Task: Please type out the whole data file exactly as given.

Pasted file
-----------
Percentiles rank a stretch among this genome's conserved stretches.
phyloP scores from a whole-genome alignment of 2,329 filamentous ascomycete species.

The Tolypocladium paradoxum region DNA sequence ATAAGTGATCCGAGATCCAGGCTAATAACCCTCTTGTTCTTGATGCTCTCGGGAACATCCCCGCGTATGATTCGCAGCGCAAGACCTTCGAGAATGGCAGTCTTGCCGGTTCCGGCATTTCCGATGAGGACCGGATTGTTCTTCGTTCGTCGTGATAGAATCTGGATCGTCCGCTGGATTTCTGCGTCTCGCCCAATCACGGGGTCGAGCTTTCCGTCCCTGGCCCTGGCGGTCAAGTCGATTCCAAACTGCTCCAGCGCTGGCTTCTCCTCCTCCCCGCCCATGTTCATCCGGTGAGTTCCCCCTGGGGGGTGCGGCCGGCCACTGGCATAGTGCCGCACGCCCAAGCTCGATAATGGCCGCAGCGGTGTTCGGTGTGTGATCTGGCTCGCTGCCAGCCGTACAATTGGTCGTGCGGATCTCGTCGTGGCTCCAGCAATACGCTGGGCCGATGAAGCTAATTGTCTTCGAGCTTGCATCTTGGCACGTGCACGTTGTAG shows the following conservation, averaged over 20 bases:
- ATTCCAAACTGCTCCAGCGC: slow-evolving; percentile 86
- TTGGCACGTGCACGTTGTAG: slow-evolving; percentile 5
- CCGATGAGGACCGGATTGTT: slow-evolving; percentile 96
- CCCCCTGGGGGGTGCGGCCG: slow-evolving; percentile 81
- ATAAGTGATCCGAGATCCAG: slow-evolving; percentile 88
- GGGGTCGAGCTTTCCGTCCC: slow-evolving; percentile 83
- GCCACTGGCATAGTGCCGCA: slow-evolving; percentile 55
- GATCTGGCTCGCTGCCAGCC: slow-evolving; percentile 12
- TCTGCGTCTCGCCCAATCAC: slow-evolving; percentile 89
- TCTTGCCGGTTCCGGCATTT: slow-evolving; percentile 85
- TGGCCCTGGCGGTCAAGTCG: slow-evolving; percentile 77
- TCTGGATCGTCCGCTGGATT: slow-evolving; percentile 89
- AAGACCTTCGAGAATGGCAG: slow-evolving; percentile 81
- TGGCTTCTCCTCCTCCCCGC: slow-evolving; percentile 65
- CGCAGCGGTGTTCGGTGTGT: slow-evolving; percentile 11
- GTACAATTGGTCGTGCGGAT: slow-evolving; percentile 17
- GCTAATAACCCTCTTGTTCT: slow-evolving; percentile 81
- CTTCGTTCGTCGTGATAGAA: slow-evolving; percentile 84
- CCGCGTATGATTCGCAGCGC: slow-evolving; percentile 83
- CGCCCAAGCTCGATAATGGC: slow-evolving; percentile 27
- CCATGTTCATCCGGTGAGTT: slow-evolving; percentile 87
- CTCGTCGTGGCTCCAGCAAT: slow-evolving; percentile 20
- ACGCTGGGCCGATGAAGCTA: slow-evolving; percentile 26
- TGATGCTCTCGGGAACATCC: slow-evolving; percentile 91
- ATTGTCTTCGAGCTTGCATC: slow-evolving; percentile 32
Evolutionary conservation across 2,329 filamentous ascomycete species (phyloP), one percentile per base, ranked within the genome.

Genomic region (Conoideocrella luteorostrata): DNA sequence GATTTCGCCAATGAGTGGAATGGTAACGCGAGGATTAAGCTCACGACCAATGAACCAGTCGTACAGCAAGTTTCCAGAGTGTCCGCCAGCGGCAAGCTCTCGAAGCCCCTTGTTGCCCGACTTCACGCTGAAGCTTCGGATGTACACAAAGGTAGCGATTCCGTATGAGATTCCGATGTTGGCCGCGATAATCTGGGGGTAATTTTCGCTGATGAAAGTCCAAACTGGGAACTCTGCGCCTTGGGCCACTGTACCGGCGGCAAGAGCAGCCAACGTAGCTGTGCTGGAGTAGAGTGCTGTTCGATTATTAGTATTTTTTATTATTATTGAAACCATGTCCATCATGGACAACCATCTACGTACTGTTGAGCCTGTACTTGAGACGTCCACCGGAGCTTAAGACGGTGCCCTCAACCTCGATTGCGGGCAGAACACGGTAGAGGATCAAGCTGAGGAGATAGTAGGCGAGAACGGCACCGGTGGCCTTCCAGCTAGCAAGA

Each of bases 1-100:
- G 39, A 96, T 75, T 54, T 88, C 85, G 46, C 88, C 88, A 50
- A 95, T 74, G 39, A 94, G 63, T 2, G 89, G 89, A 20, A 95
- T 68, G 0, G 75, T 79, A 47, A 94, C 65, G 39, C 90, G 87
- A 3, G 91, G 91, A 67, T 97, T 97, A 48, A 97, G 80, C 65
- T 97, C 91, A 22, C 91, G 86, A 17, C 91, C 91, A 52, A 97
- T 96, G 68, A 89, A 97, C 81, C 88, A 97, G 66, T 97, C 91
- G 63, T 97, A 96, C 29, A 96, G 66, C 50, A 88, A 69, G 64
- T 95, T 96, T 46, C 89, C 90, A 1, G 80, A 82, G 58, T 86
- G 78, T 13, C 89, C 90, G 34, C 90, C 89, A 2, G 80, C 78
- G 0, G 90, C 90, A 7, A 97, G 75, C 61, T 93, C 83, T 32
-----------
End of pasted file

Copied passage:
Percentiles rank a stretch among this genome's conserved stretches.
phyloP scores from a whole-genome alignment of 2,329 filamentous ascomycete species.

The Tolypocladium paradoxum region DNA sequence ATAAGTGATCCGAGATCCAGGCTAATAACCCTCTTGTTCTTGATGCTCTCGGGAACATCCCCGCGTATGATTCGCAGCGCAAGACCTTCGAGAATGGCAGTCTTGCCGGTTCCGGCATTTCCGATGAGGACCGGATTGTTCTTCGTTCGTCGTGATAGAATCTGGATCGTCCGCTGGATTTCTGCGTCTCGCCCAATCACGGGGTCGAGCTTTCCGTCCCTGGCCCTGGCGGTCAAGTCGATTCCAAACTGCTCCAGCGCTGGCTTCTCCTCCTCCCCGCCCATGTTCATCCGGTGAGTTCCCCCTGGGGGGTGCGGCCGGCCACTGGCATAGTGCCGCACGCCCAAGCTCGATAATGGCCGCAGCGGTGTTCGGTGTGTGATCTGGCTCGCTGCCAGCCGTACAATTGGTCGTGCGGATCTCGTCGTGGCTCCAGCAATACGCTGGGCCGATGAAGCTAATTGTCTTCGAGCTTGCATCTTGGCACGTGCACGTTGTAG shows the following conservation, averaged over 20 bases:
- ATTCCAAACTGCTCCAGCGC: slow-evolving; percentile 86
- TTGGCACGTGCACGTTGTAG: slow-evolving; percentile 5
- CCGATGAGGACCGGATTGTT: slow-evolving; percentile 96
- CCCCCTGGGGGGTGCGGCCG: slow-evolving; percentile 81
- ATAAGTGATCCGAGATCCAG: slow-evolving; percentile 88
- GGGGTCGAGCTTTCCGTCCC: slow-evolving; percentile 83
- GCCACTGGCATAGTGCCGCA: slow-evolving; percentile 55
- GATCTGGCTCGCTGCCAGCC: slow-evolving; percentile 12
- TCTGCGTCTCGCCCAATCAC: slow-evolving; percentile 89
- TCTTGCCGGTTCCGGCATTT: slow-evolving; percentile 85
- TGGCCCTGGCGGTCAAGTCG: slow-evolving; percentile 77
- TCTGGATCGTCCGCTGGATT: slow-evolving; percentile 89
- AAGACCTTCGAGAATGGCAG: slow-evolving; percentile 81
- TGGCTTCTCCTCCTCCCCGC: slow-evolving; percentile 65
- CGCAGCGGTGTTCGGTGTGT: slow-evolving; percentile 11
- GTACAATTGGTCGTGCGGAT: slow-evolving; percentile 17
- GCTAATAACCCTCTTGTTCT: slow-evolving; percentile 81
- CTTCGTTCGTCGTGATAGAA: slow-evolving; percentile 84
- CCGCGTATGATTCGCAGCGC: slow-evolving; percentile 83
- CGCCCAAGCTCGATAATGGC: slow-evolving; percentile 27
- CCATGTTCATCCGGTGAGTT: slow-evolving; percentile 87
- CTCGTCGTGGCTCCAGCAAT: slow-evolving; percentile 20
- ACGCTGGGCCGATGAAGCTA: slow-evolving; percentile 26
- TGATGCTCTCGGGAACATCC: slow-evolving; percentile 91
- ATTGTCTTCGAGCTTGCATC: slow-evolving; percentile 32
Evolutionary conservation across 2,329 filamentous ascomycete species (phyloP), one percentile per base, ranked within the genome.

Genomic region (Conoideocrella luteorostrata): DNA sequence GATTTCGCCAATGAGTGGAATGGTAACGCGAGGATTAAGCTCACGACCAATGAACCAGTCGTACAGCAAGTTTCCAGAGTGTCCGCCAGCGGCAAGCTCTCGAAGCCCCTTGTTGCCCGACTTCACGCTGAAGCTTCGGATGTACACAAAGGTAGCGATTCCGTATGAGATTCCGATGTTGGCCGCGATAATCTGGGGGTAATTTTCGCTGATGAAAGTCCAAACTGGGAACTCTGCGCCTTGGGCCACTGTACCGGCGGCAAGAGCAGCCAACGTAGCTGTGCTGGAGTAGAGTGCTGTTCGATTATTAGTATTTTTTATTATTATTGAAACCATGTCCATCATGGACAACCATCTACGTACTGTTGAGCCTGTACTTGAGACGTCCACCGGAGCTTAAGACGGTGCCCTCAACCTCGATTGCGGGCAGAACACGGTAGAGGATCAAGCTGAGGAGATAGTAGGCGAGAACGGCACCGGTGGCCTTCCAGCTAGCAAGA

Each of bases 1-100:
- G 39, A 96, T 75, T 54, T 88, C 85, G 46, C 88, C 88, A 50
- A 95, T 74, G 39, A 94, G 63, T 2, G 89, G 89, A 20, A 95
- T 68, G 0, G 75, T 79, A 47, A 94, C 65, G 39, C 90, G 87
- A 3, G 91, G 91, A 67, T 97, T 97, A 48, A 97, G 80, C 65
- T 97, C 91, A 22, C 91, G 86, A 17, C 91, C 91, A 52, A 97
- T 96, G 68, A 89, A 97, C 81, C 88, A 97, G 66, T 97, C 91
- G 63, T 97, A 96, C 29, A 96, G 66, C 50, A 88, A 69, G 64
- T 95, T 96, T 46, C 89, C 90, A 1, G 80, A 82, G 58, T 86
- G 78, T 13, C 89, C 90, G 34, C 90, C 89, A 2, G 80, C 78
- G 0, G 90, C 90, A 7, A 97, G 75, C 61, T 93, C 83, T 32